The evolution of the Ford Mustang over the past five decades and six generations has changed with the times. Yet certain visual cues that tie the latest model back to the originals continue to recur, just as facial features like the slant of a nose or the shape of the eyes repeat themselves in any family.
In fact, examining six generations of Mustang design heritage is very much like going back through generations of a family album. Children inherit and blend the features of both parents, while also showing threads of continuity. Similarly, each generation of car designers and the era they work in brings new flavors to Mustang while maintaining the nature of the brand.
“All great sports cars are living, breathing machines that reflect both their drivers and their creators,” said Moray Callum, Ford vice president of global design. “Like a living organism, they must change and adapt, or go extinct.”
Click here for an interactive graphic with designers discussing Mustang design DNA.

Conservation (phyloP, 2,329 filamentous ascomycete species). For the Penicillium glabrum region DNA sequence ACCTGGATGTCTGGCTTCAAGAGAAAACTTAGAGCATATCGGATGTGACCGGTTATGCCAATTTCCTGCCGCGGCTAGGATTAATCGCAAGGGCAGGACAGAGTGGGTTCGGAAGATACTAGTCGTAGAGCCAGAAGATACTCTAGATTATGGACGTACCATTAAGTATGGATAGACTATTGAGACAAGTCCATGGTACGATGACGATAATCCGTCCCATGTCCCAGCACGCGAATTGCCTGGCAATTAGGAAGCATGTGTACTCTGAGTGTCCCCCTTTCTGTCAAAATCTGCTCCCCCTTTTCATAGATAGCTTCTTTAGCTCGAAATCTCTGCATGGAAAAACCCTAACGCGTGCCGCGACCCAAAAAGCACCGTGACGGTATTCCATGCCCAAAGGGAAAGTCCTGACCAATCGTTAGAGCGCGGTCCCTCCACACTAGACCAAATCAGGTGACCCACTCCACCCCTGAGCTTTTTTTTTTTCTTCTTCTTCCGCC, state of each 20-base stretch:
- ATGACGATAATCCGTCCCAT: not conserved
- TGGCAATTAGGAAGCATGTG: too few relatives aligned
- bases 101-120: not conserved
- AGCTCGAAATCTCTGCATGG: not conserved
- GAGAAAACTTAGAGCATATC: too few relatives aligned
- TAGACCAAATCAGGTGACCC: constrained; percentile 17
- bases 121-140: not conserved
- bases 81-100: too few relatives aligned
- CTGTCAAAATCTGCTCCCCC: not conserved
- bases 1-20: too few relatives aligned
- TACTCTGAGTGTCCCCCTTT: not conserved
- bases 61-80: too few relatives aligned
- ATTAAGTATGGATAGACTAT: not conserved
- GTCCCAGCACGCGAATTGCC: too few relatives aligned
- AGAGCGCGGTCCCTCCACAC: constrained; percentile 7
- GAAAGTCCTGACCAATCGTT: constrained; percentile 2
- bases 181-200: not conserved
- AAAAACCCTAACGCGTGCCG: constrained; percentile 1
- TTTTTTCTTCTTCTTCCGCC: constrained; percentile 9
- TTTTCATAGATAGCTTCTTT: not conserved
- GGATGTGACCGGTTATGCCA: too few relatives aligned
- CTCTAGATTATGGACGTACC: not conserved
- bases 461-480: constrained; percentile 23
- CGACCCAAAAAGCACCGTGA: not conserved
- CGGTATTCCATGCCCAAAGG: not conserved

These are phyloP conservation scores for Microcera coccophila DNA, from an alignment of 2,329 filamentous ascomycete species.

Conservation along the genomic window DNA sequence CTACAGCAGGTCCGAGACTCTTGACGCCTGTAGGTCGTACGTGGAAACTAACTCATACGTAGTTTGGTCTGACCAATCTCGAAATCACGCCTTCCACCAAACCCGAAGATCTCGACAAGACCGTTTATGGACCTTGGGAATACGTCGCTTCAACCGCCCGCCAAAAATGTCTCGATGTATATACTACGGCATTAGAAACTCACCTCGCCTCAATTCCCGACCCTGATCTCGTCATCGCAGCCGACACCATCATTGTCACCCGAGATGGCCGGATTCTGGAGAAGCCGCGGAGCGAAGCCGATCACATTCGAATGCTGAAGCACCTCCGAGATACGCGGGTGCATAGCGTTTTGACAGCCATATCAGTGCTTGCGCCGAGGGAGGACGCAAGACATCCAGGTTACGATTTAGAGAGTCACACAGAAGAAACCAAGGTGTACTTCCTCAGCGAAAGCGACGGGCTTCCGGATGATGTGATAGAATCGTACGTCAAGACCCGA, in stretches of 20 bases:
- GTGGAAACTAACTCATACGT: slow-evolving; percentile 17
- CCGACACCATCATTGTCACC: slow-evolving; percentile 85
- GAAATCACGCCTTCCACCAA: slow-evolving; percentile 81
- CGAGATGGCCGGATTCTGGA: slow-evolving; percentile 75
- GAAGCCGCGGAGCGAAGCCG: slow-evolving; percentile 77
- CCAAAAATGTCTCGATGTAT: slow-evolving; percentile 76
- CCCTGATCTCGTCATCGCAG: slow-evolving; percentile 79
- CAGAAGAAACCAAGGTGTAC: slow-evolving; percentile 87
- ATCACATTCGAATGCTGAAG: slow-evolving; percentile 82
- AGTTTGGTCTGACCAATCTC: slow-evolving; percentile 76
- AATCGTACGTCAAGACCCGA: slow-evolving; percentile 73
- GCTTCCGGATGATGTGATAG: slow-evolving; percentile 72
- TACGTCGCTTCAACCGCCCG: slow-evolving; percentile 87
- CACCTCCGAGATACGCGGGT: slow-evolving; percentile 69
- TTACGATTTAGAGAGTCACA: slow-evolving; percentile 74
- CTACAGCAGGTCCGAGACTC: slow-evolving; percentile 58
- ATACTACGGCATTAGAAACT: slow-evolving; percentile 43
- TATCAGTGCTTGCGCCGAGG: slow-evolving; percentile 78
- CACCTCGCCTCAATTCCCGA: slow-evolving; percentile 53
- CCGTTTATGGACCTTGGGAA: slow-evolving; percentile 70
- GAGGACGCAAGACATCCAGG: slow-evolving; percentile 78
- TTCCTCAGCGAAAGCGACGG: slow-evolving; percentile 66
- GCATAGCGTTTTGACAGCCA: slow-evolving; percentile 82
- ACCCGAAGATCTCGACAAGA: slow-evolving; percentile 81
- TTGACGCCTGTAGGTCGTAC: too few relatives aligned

“As one of the few cars that has been in continuous production for 50 years, Mustang has successfully adapted while retaining its essence.”
Visual presence, performance and accessibility have been at the core of Mustang’s popularity from the moment it went on sale April 17, 1964, establishing its place in the automotive and cultural pantheon. With 22,000 orders on the first day of availability and more than 9 million sales over 50 years, Mustang quickly developed a global following.
Starting with its long-hood, short-rear-deck proportions, Ford designers have identified the DNA elements that combine to create the Mustang look. Details such as the trapezoidal grille, shark-bite nose, tri-bar taillamps, hockey-stick side profile and twin eyebrow dashboard have all been recurring themes throughout six generations of Mustang.
Click here to see designers talk about Mustang’s visual design DNA.
The fastback profile has always telegraphed the strongest visual message about Mustang’s performance, while the convertible adds to the visceral appeal with top-down driving. With a lower roof and wider hips, the new Mustang has a stance on the road that looks more muscular than ever.
The new three-dimensional tri-bar taillamps are distinctly Mustang, but with a modern feel that could only be executed by taking advantage of 21st century lighting technology.
“With a car as iconic as Mustang, it’s important to retain enough visual identity to tie it to its predecessors,” adds Callum. “Part of the designer’s job is to edit, – selecting the elements needed to create an overall interpretation of the car that is both modern as well as unmistakably Mustang.”